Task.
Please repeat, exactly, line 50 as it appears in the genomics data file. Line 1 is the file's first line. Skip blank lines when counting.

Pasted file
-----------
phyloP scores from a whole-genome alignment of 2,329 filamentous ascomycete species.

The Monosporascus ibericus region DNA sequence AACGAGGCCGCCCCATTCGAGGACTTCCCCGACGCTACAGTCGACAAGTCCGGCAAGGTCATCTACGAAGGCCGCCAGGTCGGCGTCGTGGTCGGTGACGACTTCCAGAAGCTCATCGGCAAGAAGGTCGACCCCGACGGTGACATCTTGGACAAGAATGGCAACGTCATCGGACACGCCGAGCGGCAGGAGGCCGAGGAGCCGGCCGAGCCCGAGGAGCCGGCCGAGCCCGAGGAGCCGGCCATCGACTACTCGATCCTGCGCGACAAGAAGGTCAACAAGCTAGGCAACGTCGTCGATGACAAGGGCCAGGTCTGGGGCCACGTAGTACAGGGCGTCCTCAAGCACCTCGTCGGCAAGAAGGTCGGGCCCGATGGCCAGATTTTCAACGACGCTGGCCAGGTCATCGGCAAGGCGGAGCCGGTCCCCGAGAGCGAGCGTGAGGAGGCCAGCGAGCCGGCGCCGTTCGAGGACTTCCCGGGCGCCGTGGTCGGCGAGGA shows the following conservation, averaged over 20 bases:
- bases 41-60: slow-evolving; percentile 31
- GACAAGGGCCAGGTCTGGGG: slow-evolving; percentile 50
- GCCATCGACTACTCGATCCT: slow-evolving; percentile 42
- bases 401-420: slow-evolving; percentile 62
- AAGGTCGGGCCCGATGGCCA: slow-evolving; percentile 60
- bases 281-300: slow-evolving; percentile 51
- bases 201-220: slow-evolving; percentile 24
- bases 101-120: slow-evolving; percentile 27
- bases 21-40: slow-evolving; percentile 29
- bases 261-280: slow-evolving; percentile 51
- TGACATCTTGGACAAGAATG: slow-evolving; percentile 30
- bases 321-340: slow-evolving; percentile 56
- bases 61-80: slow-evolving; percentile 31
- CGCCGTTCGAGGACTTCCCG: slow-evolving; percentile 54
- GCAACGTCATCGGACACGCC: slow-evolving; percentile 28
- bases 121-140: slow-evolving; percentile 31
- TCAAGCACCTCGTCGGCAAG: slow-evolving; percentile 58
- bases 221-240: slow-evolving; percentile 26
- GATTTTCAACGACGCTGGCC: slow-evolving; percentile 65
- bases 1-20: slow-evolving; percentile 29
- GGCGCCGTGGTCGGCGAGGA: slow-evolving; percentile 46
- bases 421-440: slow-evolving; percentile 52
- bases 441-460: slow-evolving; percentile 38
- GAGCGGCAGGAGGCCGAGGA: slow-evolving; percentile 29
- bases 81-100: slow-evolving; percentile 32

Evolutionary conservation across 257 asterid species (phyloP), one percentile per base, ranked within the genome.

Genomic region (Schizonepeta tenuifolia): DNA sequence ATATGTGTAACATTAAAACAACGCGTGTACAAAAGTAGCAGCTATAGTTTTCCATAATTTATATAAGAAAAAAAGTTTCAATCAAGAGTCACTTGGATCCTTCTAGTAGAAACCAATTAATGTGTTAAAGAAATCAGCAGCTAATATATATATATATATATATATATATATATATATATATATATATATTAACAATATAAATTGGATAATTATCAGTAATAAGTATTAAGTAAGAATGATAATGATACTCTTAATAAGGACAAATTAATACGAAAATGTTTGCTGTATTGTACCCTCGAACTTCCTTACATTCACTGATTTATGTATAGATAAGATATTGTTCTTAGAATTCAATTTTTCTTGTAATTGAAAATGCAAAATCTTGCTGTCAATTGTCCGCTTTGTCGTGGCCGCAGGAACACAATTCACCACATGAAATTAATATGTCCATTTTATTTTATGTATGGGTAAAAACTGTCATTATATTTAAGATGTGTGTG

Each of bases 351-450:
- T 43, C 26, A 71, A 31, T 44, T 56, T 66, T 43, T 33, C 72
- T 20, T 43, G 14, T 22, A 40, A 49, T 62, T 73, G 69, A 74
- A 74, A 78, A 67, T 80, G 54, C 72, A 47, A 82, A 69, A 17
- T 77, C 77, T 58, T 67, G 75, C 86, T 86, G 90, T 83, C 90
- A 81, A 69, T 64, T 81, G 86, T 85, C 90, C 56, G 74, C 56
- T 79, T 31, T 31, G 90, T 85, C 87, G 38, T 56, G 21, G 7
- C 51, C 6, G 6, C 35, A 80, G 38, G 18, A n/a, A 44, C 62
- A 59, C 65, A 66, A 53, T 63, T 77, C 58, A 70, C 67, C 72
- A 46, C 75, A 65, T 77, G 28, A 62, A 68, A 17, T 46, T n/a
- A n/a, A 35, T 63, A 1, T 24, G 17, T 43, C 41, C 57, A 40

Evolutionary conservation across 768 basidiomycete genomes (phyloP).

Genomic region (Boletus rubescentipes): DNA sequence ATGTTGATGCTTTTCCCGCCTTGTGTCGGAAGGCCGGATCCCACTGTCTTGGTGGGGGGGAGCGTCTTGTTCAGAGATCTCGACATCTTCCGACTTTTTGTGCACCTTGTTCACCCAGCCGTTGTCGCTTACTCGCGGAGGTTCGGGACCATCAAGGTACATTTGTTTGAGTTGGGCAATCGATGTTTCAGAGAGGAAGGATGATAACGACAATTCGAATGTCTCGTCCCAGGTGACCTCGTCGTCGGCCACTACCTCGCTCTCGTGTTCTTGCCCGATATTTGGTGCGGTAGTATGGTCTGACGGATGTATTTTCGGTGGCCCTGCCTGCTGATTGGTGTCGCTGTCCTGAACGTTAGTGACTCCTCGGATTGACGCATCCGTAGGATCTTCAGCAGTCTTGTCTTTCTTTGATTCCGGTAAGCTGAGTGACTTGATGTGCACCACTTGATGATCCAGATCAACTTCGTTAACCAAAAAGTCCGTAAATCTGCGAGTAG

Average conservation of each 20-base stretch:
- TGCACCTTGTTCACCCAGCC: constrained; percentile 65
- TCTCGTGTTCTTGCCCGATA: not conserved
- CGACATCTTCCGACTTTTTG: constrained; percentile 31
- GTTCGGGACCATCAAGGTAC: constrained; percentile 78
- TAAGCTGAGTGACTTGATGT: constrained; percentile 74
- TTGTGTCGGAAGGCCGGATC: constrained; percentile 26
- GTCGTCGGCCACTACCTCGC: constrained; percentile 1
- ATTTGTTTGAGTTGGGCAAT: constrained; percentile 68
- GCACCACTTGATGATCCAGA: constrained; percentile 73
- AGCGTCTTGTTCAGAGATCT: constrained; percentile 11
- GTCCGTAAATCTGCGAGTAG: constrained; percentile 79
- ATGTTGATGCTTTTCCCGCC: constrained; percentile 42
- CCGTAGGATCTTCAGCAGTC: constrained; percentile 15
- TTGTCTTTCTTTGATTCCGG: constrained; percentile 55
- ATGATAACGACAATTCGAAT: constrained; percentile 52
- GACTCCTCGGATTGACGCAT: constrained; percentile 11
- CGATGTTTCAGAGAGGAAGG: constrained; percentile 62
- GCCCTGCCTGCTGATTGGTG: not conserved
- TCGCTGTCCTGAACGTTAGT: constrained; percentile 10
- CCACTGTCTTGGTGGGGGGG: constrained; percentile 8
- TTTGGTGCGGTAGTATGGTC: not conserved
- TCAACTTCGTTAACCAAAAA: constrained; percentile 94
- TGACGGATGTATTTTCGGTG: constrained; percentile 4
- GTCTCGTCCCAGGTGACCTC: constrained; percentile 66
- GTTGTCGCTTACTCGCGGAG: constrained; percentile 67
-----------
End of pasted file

- GTCGTCGGCCACTACCTCGC: constrained; percentile 1